‘Look at adoption,’ he says. ‘It’s better to have two books about it in the house than having a chat about it once a year at Christmas. Books provide some of this function and they probably do a lot of good. The only time to get scared is when fiction exists only as a way to teach social messages, but at the moment there are masses and masses of books that don’t deal with social issues at all. And with TV it’s too late to put the genie back into the bottle now. Books have got to be in some ways ahead of TV in terms of sophistication as a way of surviving.’
Which brings us neatly to the part of the national curriculum that children most dread — the non-statutory PSHE (personal and social health education) classes. As a result of its introduction to the curriculum, school libraries are packed with books about drugs and divorce, gay parenting and anorexia. Now, we have nothing against a little bit of reality, and children have always enjoyed a spot of death and disaster in their reading matter, that’s not new; but surely this all adds to the overwhelming sense of Too Much Information, much too young.
‘When you are seven years old, you should feel safe. When you’re nine years old, you should feel safe, and 10 and 11 and 12. Maybe by the time you’re 16 it’s time to start facing the realities of the world, but I don’t think there’s any point in teaching a seven-year-old that life sucks and then you die,’ said Michael Hoeye, the Oregon-based author of Time Stops for No Mouse, in a recent interview. ‘How are they supposed to muster the skills to cope with that?’
Like Hoeye, I simply don’t buy the argument that children’s books are no more hard-core than they ever were, it’s just that adults have suddenly cottoned on to it. Don’t tell me that Peter Pan (published 1904) is as depressing as most new titles because the evergreen hero announces that ‘death will be an awfully big adventure’, and that he ‘forgets’ pirates after he’s killed them. Or that Charlotte’s Web, the best-selling children’s book ever, is as traumatic as an explicit Judy Blume novel (still banned in some US districts) because it’s a story about a motherly spider who saves a dumb pig from the slaughterhouse and dies alone on a rafter in a State Fair pigpen. There is a world of difference between these books, written by adults for children, and the crossover titles of books written by adults for both children and adults and for the new hot market of ‘kidults’.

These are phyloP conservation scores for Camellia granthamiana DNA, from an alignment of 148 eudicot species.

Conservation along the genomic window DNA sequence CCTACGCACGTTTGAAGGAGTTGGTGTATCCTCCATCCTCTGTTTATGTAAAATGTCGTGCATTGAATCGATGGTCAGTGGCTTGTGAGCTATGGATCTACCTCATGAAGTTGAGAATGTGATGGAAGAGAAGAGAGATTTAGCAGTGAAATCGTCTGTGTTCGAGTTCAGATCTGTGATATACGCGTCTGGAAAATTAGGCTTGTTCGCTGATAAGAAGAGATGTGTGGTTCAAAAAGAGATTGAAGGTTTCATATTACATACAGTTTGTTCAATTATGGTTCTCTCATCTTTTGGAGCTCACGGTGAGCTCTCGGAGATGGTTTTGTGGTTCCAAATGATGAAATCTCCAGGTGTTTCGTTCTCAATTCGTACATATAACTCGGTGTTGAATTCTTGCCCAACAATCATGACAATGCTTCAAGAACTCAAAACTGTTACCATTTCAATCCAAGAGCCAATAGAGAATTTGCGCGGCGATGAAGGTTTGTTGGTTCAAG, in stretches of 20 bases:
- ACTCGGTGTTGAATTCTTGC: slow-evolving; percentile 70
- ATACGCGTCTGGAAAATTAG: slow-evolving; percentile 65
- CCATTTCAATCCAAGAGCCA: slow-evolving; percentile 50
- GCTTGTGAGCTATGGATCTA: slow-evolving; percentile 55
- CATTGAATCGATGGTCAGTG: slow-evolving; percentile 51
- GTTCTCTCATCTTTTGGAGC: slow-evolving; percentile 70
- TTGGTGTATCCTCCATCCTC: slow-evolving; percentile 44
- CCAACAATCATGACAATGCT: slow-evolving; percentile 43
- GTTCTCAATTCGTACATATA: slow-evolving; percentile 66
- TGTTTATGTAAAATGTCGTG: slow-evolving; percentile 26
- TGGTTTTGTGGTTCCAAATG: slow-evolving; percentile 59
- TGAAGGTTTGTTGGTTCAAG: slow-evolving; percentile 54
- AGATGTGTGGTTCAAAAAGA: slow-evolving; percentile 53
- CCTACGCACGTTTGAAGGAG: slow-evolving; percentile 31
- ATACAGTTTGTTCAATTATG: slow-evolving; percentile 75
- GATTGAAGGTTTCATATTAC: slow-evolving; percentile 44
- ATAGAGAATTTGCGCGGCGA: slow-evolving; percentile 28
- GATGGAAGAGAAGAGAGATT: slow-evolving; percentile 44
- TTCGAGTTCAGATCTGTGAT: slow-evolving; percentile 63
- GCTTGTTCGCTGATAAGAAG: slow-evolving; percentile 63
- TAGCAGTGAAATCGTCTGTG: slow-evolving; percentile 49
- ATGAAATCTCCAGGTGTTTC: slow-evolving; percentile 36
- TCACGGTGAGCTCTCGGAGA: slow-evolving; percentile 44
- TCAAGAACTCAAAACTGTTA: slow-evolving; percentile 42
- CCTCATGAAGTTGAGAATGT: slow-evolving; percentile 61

I don’t believe that adults are suddenly waking up to the sophistication of children’s titles; I believe that authors and publishers are waking up to the commercial potential of having books being bought by lots more people of all age groups, which explains why the Carnegie Medal shortlist was dominated by books like The Curious Incident of the Dog in the Night-Time (boy with Asperger’s) and The Fire-Eaters (which doesn’t sound like my children’s idea of a bedtime story, going by the coverline — ‘A story of a northeastern childhood during the Cuban Missile Crisis’). With so many adult tourists in the candy-coloured world of kid-lit, is it any won
der that books for children have become so angled towards the adult reader?
‘Some people say that children don’t live in a cosy world and don’t want to see it portrayed,’ says Amanda Craig, the novelist and children’s books editor of the Times. ‘But children need fantasy, and there is a danger that these hard-core-type books are becoming the norm and that as a result today’s children are losing the childhood we had.’
It’s well known that Philip Pullman, like Tolkien, did not intend his books to be children’s books, but they have been successfully marketed as such. And the growing crossover phenomenon means that children’s books have earned a much bigger place on the books pages than before, so authors are writing them not with an eye to their exclusive audience of children, librarians and teachers but to the hardened reviewers and to adults. So they put in all this stuff about sex, death, child abuse, substance abuse, family breakdown, global warming and the Gulf war as a crowd-pleaser.
In my day, when the threats to mankind were the Russians and the Bomb, we had properly escapist literature (as well as a smattering of anti-Nazi titles). The closest I got to reading a dark text — apart from Anne Frank’s Diary — was Six Bad Boys by Enid Blyton. Now there is no escape from eschatological fiction, even in Key Stage One.
It’s too late to stop now, as Van Morrison would say. Time really does stop for no mouse. I just find it such a crying shame that my children are not reading the classic children’s books that I did. They’re like whores. You can lead them to literature, but you can’t make them think they might like to read it, although Amanda Craig has had some success with her own daughter. ‘When she became terribly addicted to pink books [i.e. tweenage books with high sexual content] we had to have a bargain whereby she would alternate pink books with the Bront